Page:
2 Following these decisions, we conclude that the issue of when Craig Martin arrived at majority must be determined in accordance with the statutes of Illinois as they existed during 1963 at the time of the execution of the property settlement agreement and the entry of the judgment for dissolution of marriage. At that time, the pertinent statute provided that males attained their majority at the age of 21. (Ill. Rev. Stat. 1961, ch. 3, par. 131.) It is correct as Ruth V. Martin, widow of the deceased, contends here, that subsequent changes in the statutes have reduced the age of majority to 18 years. (Ill. Rev. Stat. 1977, ch. 110 1/2, par. 11-1.) However, in our opinion, the rights of the parties in and to the property settlement agreement and the judgment for dissolution of marriage must be considered as of the time of the execution of these documents.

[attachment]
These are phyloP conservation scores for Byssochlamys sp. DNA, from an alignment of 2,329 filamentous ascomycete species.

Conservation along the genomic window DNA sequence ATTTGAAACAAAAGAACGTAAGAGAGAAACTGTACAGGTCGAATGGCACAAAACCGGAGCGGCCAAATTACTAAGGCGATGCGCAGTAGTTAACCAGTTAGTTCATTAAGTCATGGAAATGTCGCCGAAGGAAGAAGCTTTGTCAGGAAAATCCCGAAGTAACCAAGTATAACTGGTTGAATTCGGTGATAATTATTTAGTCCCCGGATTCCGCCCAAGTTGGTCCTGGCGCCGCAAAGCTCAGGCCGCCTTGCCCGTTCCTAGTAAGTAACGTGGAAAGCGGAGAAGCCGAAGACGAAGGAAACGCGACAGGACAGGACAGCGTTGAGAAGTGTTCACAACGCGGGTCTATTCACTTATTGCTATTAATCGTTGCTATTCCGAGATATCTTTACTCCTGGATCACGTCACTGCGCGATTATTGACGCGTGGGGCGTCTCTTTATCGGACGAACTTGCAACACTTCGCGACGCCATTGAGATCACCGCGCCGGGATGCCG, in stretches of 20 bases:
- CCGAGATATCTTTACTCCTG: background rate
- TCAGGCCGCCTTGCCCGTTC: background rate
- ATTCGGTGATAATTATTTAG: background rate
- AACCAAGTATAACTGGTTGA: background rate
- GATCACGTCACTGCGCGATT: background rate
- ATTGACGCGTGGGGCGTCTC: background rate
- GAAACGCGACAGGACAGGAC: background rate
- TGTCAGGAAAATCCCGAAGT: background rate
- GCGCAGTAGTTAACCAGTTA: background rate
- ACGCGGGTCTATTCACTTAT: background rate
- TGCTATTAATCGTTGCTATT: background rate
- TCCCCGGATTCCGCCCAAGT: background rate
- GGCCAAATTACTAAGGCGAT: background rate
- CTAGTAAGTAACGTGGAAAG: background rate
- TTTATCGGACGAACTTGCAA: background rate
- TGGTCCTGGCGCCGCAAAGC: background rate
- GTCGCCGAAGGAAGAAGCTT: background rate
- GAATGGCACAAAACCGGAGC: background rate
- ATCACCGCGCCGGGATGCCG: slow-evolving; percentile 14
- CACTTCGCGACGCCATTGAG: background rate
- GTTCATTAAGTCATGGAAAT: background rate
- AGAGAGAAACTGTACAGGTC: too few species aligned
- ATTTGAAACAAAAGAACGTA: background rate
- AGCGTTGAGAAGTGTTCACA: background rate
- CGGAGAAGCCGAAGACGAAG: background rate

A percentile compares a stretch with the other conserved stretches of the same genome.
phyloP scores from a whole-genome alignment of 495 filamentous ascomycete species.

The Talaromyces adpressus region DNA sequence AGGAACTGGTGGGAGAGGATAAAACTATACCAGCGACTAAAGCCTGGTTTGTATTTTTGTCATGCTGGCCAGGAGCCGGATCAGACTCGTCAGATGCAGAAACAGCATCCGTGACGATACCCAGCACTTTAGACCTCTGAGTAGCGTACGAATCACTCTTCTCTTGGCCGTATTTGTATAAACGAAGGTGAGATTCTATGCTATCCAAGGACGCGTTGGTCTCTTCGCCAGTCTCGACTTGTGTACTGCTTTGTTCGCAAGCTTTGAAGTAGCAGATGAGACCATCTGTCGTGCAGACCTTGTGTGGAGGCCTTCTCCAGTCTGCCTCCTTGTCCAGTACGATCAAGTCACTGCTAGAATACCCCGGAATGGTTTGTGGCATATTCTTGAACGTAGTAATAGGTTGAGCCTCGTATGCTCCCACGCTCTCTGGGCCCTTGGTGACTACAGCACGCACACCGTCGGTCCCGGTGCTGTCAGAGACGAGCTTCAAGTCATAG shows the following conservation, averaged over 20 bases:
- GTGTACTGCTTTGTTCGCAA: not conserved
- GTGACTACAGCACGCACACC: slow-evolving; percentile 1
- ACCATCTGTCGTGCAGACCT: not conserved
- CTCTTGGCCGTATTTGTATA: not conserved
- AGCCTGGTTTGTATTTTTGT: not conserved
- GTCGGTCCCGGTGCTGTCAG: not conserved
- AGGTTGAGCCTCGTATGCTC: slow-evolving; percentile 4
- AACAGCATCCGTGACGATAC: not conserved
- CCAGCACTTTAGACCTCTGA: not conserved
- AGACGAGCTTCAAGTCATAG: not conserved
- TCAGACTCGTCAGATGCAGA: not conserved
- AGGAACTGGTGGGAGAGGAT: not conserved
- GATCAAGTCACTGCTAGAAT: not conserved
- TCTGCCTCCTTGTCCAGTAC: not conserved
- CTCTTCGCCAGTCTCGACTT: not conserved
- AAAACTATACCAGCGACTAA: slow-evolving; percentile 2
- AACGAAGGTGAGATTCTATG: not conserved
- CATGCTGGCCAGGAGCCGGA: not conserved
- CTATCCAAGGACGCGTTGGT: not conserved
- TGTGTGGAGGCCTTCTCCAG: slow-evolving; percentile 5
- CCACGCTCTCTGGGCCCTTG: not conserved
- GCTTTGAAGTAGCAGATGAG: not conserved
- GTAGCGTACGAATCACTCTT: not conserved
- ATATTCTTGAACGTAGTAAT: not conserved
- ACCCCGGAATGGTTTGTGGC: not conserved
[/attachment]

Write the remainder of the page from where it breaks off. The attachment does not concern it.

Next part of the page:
3 As regards the contract between the deceased and his first wife fixing their property rights, the statute governing minority as it existed when the contract was executed, became a part of the agreement and should be construed as fully applicable thereto. (Board of Regents v. Wilson (1975), 27 Ill. App.3d 26, 31-32, 326 N.E.2d 216, appeal denied (1975), 60 Ill.2d 595, and cases there cited.) In addition, it is a universally applied rule of statutory construction that "[l]egislative enactments are, in the absence of express language which ...